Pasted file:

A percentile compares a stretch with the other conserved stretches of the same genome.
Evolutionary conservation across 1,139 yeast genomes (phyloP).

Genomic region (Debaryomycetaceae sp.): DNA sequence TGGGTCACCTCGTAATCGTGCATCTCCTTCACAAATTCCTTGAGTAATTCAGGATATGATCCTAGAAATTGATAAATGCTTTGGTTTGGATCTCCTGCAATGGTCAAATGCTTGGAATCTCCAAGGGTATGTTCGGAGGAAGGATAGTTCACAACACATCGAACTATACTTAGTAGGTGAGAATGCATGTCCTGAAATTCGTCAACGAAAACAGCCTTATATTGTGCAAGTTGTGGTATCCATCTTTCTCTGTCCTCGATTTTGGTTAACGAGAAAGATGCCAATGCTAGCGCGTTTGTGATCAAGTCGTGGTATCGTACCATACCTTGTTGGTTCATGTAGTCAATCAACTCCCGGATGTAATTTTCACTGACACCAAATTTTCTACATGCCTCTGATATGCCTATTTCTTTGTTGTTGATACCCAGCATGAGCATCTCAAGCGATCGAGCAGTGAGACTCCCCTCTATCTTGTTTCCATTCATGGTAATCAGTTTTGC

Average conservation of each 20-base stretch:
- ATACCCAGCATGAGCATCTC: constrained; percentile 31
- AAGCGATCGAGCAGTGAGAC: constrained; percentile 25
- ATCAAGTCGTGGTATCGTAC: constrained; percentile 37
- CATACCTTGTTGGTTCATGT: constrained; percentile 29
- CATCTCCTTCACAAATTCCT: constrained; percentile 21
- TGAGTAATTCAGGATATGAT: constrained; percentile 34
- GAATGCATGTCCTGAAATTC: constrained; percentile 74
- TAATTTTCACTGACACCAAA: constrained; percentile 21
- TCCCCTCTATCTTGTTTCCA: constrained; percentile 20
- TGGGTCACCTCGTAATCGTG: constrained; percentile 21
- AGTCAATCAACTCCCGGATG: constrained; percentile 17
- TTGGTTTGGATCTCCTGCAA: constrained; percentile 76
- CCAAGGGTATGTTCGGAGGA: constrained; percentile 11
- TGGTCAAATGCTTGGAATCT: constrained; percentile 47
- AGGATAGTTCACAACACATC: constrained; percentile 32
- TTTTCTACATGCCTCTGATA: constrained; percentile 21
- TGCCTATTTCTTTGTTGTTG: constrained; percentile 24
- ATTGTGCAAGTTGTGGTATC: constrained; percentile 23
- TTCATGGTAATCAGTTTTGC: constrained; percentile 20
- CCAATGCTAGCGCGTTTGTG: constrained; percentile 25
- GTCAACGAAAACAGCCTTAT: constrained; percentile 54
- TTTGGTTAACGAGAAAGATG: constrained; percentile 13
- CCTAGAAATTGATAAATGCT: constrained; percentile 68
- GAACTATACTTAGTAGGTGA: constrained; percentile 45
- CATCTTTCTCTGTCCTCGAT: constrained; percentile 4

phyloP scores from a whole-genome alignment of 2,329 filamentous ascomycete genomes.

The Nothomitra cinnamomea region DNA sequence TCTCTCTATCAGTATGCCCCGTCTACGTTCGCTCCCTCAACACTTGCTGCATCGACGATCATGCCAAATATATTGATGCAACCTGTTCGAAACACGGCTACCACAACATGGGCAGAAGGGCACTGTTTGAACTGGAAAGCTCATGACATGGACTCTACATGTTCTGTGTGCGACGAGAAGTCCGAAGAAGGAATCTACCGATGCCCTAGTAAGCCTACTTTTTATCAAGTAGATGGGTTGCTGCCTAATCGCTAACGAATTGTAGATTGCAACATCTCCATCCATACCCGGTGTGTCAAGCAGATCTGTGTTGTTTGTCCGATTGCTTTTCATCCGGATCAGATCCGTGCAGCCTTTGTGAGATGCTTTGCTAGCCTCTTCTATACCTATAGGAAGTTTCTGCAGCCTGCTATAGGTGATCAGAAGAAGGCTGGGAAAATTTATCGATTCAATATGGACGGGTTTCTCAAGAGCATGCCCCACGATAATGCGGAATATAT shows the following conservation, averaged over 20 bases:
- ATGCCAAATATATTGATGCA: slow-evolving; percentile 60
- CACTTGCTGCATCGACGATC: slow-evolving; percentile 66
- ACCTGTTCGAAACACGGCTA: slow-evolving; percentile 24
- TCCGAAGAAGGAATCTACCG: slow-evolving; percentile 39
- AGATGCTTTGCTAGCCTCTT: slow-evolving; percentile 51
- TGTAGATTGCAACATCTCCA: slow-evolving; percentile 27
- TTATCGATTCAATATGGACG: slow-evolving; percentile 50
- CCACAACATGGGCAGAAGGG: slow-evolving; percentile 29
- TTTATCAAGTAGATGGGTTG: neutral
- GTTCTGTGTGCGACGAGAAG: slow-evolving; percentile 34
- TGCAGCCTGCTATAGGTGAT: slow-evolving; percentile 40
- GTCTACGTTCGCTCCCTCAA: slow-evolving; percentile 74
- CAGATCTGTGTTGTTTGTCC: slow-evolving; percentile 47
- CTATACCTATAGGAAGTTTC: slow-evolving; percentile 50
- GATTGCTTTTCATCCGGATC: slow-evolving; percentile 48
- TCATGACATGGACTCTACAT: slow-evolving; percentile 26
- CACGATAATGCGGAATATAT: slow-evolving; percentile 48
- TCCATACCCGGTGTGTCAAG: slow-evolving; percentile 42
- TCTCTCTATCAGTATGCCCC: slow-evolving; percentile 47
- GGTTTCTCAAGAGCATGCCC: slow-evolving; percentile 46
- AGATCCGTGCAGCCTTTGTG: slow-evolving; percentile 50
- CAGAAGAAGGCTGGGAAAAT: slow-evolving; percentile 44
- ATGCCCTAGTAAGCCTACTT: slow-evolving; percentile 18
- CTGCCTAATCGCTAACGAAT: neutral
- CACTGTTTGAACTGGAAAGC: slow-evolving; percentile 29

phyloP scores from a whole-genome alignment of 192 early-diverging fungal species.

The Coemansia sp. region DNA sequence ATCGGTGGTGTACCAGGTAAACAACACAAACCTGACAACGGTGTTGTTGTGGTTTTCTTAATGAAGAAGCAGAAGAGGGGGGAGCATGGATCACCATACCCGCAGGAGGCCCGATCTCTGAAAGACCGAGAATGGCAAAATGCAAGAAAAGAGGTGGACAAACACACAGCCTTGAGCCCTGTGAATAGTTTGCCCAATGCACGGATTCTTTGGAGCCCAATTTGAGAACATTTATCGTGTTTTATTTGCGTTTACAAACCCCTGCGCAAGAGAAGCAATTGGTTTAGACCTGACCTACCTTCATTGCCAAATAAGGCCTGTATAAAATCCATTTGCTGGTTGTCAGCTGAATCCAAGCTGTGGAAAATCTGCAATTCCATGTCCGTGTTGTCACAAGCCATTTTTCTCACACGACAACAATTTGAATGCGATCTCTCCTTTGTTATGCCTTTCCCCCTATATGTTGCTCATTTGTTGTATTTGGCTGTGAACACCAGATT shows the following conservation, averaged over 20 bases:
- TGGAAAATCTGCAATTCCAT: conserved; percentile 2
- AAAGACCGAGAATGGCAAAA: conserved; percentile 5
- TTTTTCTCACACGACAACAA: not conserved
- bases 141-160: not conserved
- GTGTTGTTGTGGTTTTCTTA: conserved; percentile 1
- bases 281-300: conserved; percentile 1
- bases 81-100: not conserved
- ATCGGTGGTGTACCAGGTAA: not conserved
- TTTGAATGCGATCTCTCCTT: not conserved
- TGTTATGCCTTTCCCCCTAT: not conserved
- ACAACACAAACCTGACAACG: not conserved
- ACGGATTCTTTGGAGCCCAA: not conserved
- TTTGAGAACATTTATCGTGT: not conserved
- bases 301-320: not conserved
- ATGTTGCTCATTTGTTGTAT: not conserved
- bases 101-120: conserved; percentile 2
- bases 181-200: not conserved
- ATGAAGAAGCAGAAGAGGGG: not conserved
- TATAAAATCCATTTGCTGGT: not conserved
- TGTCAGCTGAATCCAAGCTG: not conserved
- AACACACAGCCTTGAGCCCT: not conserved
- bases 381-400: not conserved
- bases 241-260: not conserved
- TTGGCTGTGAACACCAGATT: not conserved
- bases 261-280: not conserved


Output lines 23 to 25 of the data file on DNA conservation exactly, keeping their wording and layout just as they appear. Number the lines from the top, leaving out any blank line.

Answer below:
- TTCATGGTAATCAGTTTTGC: constrained; percentile 20
- CCAATGCTAGCGCGTTTGTG: constrained; percentile 25
- GTCAACGAAAACAGCCTTAT: constrained; percentile 54